Somewhat unsurprisingly, it’s been speculated that due to trends such as ‘Bring Your Own Device’ and the Internet of Things (IoT), IT security practices defined by the chief information officer will have to be expanded. According to Gartner, it will take the form of the ‘digital risk officer’ (DRO).
It will be their task to figure out and define the risks associated with their company’s digital innovation. The reasoning behind this new role us that by 2020, 60 per cent of digital businesses will suffer major service failures due to the inability of the IT security team to manage digital risk in new technology and use cases. IT, operational technology (OT), IoT and physical security technologies will have interdependencies that require a risk-based approach to governance and management.
So digital risk management is now considered the next evolution in enterprise risk and security for digital businesses that are expanding the scope of technologies.
But how do you go about finding one Paul Proctor, vice president and analyst at Gartner suggests that digital risk officers will require a mix of business acumen and understanding with “sufficient technical knowledge to assess and make recommendations for appropriately addressing digital business risk.”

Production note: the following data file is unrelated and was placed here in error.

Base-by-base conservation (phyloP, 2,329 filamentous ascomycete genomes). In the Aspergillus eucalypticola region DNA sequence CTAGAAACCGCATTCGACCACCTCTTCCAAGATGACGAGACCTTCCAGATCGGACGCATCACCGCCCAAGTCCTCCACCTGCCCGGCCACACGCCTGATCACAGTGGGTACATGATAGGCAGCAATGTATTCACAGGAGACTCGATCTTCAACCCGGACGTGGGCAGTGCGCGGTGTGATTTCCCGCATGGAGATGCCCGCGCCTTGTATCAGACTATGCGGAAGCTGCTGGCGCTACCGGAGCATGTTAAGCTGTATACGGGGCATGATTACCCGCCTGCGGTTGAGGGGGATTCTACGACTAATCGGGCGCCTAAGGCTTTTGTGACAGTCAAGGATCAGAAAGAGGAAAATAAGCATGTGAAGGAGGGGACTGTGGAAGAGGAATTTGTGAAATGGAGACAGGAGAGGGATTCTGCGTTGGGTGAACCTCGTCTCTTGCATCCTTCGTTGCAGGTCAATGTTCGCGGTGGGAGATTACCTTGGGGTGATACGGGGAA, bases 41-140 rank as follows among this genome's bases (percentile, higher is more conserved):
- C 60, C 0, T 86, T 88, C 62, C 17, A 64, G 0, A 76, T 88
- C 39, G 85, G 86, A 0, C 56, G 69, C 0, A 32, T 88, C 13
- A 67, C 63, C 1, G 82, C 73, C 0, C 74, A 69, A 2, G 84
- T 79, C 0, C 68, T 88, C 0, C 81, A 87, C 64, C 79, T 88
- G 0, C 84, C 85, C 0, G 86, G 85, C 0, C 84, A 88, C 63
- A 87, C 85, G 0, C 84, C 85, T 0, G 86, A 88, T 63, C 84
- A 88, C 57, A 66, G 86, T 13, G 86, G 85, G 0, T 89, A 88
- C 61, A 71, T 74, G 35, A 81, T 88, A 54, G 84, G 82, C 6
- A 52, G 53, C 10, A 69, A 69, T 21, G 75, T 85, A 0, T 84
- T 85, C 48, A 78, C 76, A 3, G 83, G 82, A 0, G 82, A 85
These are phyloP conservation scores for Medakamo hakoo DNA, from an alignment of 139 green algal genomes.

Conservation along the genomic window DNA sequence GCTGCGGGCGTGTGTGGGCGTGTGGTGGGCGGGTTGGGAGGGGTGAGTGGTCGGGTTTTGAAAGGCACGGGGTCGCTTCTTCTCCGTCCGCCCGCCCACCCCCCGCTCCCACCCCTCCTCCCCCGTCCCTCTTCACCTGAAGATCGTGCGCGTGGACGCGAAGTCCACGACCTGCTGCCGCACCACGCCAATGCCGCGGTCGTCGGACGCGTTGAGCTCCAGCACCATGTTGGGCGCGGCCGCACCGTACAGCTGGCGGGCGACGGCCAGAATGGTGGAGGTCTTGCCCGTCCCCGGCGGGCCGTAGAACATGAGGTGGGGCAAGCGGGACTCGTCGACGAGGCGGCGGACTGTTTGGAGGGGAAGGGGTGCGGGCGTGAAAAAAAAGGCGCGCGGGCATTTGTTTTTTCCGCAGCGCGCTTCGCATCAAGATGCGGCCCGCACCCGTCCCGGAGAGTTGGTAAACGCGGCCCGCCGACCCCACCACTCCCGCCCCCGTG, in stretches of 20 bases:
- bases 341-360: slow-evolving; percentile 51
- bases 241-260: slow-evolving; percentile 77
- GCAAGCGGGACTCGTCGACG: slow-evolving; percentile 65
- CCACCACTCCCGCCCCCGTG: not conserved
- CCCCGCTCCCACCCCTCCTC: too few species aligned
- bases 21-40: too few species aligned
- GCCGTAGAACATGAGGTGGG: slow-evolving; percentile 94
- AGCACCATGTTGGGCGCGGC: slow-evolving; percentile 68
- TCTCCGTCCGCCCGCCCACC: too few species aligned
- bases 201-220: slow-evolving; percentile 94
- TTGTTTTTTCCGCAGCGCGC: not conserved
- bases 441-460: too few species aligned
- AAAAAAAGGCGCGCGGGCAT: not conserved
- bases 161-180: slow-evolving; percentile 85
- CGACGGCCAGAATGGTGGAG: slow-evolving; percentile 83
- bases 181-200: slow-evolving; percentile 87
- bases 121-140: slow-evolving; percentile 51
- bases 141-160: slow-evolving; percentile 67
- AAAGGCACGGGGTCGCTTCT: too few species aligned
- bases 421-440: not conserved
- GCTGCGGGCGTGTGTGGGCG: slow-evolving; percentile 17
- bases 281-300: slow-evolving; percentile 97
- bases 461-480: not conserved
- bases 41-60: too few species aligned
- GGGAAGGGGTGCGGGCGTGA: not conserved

In most cases, many chief information security officer’s (CISO) will evolve into DROs as they begin to own or form effective partnerships with digital security teams managing other forms of technology.
“Although many traditional security officers will change their titles to digital risk and security officers, without material change in their scope, mandate, and skills they will not fulfil this role in its entirety,” Proctor adds.
The impact of this new structure of digital risk governance and management on IT and IT security operations is expected to be minimal, particularly in those enterprises that have already appointed a chief risk officer. However, the potential impact on the culture of IT and IT security teams is major.
“By 2019, the new digital risk concept will become the default approach for technology risk management,” said Proctor. “Digital risk officers will influence governance, oversight and decision making related to digital business. This role will explicitly work with non-IT executives in various capacities to better understand digital business risk and facilitate a balance between the need to protect the organisation and the need to run the business.”
“However, the cultural gap between IT and non-IT decision makers presents a significant challenge. Many executives believe technology and therefore technology-related risk is a technical problem, handled by technical people, buried in IT. If this gap is not bridged effectively, technology and consequent business risk will hit inappropriate levels and there will be no visibility or governance process to check this risk.”